The first story, ‘The Ghost Children of Moscar’, is told by Jill Neves. It is set in the Lake District and recalls a pit disaster and the children who perished. Jill uses both her physicality and vocal talents to draw us into this tale.
The second story, ‘The Wedding Suit’, is set in 1950’s Glossop. Leslie’s use of local landmarks and settings lends the tale the status of a real event. This chiller was my standout performance of the evening.
‘A Primal Fear’, the third story, is performed by Jill Neve and is appropriately enough set in Poole’s Cavern in the Victorian era. This is where the show’s setting really comes into its own. It allows the audience to really empathise with the story’s protagonist and imagine the ordeal she is going through.
The performance is wrapped up by Leslie Oldfield as he tells the story of The Lost Shoe set in 17th-century Stoney Middleton, Derbyshire. Three men discover to their cost that a scheme they devised to drive someone out of the area will have disastrous consequences for them.
This show packs a lot into the space of an hour. Both Leslie and Jill are excellent narrators and Leslie's stories strike just the right spine-chilling note for those who enjoy a good ghost story. I would really recommend this show.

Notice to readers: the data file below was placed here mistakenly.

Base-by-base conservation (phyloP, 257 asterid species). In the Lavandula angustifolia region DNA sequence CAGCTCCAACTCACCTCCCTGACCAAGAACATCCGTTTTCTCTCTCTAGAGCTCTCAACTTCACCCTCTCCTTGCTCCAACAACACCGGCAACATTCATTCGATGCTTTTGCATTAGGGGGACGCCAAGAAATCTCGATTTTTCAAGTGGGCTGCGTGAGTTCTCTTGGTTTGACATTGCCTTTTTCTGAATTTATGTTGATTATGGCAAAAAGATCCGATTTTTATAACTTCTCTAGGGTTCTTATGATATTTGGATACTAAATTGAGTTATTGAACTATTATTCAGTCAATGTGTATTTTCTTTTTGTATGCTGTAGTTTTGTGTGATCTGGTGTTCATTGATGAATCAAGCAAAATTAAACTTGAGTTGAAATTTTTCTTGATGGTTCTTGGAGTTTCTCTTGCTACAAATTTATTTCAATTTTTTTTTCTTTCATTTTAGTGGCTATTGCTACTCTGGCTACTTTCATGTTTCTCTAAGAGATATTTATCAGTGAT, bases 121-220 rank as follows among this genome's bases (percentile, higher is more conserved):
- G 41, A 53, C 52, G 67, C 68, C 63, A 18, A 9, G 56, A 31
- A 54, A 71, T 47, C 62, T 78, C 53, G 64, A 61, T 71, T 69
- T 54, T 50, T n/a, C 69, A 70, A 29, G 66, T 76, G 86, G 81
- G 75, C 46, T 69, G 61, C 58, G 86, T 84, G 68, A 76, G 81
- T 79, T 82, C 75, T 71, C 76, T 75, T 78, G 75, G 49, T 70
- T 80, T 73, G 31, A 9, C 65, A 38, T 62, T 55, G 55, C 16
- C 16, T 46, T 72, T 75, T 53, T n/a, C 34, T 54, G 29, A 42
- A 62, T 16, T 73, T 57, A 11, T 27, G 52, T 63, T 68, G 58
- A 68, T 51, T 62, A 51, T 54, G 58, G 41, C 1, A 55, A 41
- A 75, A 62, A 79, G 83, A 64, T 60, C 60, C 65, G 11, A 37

This illustrated talk epitomises everything that the Buxton Fringe strives to be: inspiring, entertaining, informative and connecting audiences to new cultural experiences. I must confess that I approached this hour from the viewpoint of an inquisitive layman, certainly interested in poetry but by no means knowledgeable or well-read. What I took away from it was a determination to explore and understand more about one of our greatest poets of the 20th Century.
Steve Ely described being driven to explore Ted Hughes’ history and the origins of his development as a poet by being frustrated that Mytholmroyd had succeeded in claiming Ted Hughes as its own even though he lived there only until he was eight. The formative years of his intellectual and literary development were spent in industrial Mexborough and its surroundings, some forty miles away. Steve makes the point early in his talk that celebrity culture requires a simple, clear message in order to take hold. To identify Hughes as the poet of a visceral, natural world, rooted in the elemental forces and brooding meteorology of moorland and crags, suits Mytholmroyd just as obviously as the Brontes can be rooted in Haworth. Steve Ely suggests that, in some ways, Hughes himself contributed to this myth.